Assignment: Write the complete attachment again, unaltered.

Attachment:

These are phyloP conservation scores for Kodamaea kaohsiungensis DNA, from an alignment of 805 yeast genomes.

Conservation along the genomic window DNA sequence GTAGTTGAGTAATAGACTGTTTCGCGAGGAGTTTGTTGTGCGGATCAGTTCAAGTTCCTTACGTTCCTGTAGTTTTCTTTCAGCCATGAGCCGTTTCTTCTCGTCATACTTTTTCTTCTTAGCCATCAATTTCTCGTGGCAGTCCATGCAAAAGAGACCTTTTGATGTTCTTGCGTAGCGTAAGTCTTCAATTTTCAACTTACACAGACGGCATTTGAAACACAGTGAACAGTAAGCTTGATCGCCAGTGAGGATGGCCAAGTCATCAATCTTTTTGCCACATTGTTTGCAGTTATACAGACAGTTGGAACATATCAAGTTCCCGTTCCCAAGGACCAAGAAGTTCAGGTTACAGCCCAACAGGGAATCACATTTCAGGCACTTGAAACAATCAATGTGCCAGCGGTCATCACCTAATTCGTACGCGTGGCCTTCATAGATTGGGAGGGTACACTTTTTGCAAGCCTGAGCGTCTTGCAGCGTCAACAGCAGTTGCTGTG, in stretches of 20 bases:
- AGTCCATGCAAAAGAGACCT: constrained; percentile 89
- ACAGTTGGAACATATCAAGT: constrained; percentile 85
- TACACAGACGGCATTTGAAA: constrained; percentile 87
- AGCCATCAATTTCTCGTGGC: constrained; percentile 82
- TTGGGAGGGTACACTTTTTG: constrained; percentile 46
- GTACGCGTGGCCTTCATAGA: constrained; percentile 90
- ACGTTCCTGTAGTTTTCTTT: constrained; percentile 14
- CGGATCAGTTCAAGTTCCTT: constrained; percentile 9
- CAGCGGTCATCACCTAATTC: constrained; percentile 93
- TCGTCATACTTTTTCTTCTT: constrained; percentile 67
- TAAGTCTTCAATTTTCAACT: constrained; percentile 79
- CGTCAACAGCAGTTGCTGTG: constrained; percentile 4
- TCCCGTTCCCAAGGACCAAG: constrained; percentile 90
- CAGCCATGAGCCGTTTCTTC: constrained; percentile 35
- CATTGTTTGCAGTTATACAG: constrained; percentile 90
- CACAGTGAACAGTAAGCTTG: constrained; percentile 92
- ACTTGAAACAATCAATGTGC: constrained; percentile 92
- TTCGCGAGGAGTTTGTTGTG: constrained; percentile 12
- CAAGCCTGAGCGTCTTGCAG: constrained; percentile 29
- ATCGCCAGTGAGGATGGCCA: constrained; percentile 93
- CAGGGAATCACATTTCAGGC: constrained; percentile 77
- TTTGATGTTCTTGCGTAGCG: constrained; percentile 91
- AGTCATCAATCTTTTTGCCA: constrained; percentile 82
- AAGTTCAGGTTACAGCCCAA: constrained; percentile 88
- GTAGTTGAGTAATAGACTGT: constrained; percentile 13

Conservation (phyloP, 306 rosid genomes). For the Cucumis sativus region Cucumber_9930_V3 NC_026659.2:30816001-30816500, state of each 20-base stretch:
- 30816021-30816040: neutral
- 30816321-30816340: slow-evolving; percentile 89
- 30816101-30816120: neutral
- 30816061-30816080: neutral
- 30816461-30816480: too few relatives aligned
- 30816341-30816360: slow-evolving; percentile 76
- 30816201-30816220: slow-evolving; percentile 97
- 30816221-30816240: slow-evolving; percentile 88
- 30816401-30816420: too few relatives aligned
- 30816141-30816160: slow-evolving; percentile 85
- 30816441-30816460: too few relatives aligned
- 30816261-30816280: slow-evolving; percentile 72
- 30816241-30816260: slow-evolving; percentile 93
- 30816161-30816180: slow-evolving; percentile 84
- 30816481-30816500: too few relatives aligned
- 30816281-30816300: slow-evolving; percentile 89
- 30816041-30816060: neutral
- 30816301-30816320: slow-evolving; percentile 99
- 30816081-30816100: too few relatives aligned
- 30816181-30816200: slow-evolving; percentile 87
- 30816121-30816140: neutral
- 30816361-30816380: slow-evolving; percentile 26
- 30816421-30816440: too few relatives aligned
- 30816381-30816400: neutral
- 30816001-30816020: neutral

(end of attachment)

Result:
These are phyloP conservation scores for Kodamaea kaohsiungensis DNA, from an alignment of 805 yeast genomes.

Conservation along the genomic window DNA sequence GTAGTTGAGTAATAGACTGTTTCGCGAGGAGTTTGTTGTGCGGATCAGTTCAAGTTCCTTACGTTCCTGTAGTTTTCTTTCAGCCATGAGCCGTTTCTTCTCGTCATACTTTTTCTTCTTAGCCATCAATTTCTCGTGGCAGTCCATGCAAAAGAGACCTTTTGATGTTCTTGCGTAGCGTAAGTCTTCAATTTTCAACTTACACAGACGGCATTTGAAACACAGTGAACAGTAAGCTTGATCGCCAGTGAGGATGGCCAAGTCATCAATCTTTTTGCCACATTGTTTGCAGTTATACAGACAGTTGGAACATATCAAGTTCCCGTTCCCAAGGACCAAGAAGTTCAGGTTACAGCCCAACAGGGAATCACATTTCAGGCACTTGAAACAATCAATGTGCCAGCGGTCATCACCTAATTCGTACGCGTGGCCTTCATAGATTGGGAGGGTACACTTTTTGCAAGCCTGAGCGTCTTGCAGCGTCAACAGCAGTTGCTGTG, in stretches of 20 bases:
- AGTCCATGCAAAAGAGACCT: constrained; percentile 89
- ACAGTTGGAACATATCAAGT: constrained; percentile 85
- TACACAGACGGCATTTGAAA: constrained; percentile 87
- AGCCATCAATTTCTCGTGGC: constrained; percentile 82
- TTGGGAGGGTACACTTTTTG: constrained; percentile 46
- GTACGCGTGGCCTTCATAGA: constrained; percentile 90
- ACGTTCCTGTAGTTTTCTTT: constrained; percentile 14
- CGGATCAGTTCAAGTTCCTT: constrained; percentile 9
- CAGCGGTCATCACCTAATTC: constrained; percentile 93
- TCGTCATACTTTTTCTTCTT: constrained; percentile 67
- TAAGTCTTCAATTTTCAACT: constrained; percentile 79
- CGTCAACAGCAGTTGCTGTG: constrained; percentile 4
- TCCCGTTCCCAAGGACCAAG: constrained; percentile 90
- CAGCCATGAGCCGTTTCTTC: constrained; percentile 35
- CATTGTTTGCAGTTATACAG: constrained; percentile 90
- CACAGTGAACAGTAAGCTTG: constrained; percentile 92
- ACTTGAAACAATCAATGTGC: constrained; percentile 92
- TTCGCGAGGAGTTTGTTGTG: constrained; percentile 12
- CAAGCCTGAGCGTCTTGCAG: constrained; percentile 29
- ATCGCCAGTGAGGATGGCCA: constrained; percentile 93
- CAGGGAATCACATTTCAGGC: constrained; percentile 77
- TTTGATGTTCTTGCGTAGCG: constrained; percentile 91
- AGTCATCAATCTTTTTGCCA: constrained; percentile 82
- AAGTTCAGGTTACAGCCCAA: constrained; percentile 88
- GTAGTTGAGTAATAGACTGT: constrained; percentile 13

Conservation (phyloP, 306 rosid genomes). For the Cucumis sativus region Cucumber_9930_V3 NC_026659.2:30816001-30816500, state of each 20-base stretch:
- 30816021-30816040: neutral
- 30816321-30816340: slow-evolving; percentile 89
- 30816101-30816120: neutral
- 30816061-30816080: neutral
- 30816461-30816480: too few relatives aligned
- 30816341-30816360: slow-evolving; percentile 76
- 30816201-30816220: slow-evolving; percentile 97
- 30816221-30816240: slow-evolving; percentile 88
- 30816401-30816420: too few relatives aligned
- 30816141-30816160: slow-evolving; percentile 85
- 30816441-30816460: too few relatives aligned
- 30816261-30816280: slow-evolving; percentile 72
- 30816241-30816260: slow-evolving; percentile 93
- 30816161-30816180: slow-evolving; percentile 84
- 30816481-30816500: too few relatives aligned
- 30816281-30816300: slow-evolving; percentile 89
- 30816041-30816060: neutral
- 30816301-30816320: slow-evolving; percentile 99
- 30816081-30816100: too few relatives aligned
- 30816181-30816200: slow-evolving; percentile 87
- 30816121-30816140: neutral
- 30816361-30816380: slow-evolving; percentile 26
- 30816421-30816440: too few relatives aligned
- 30816381-30816400: neutral
- 30816001-30816020: neutral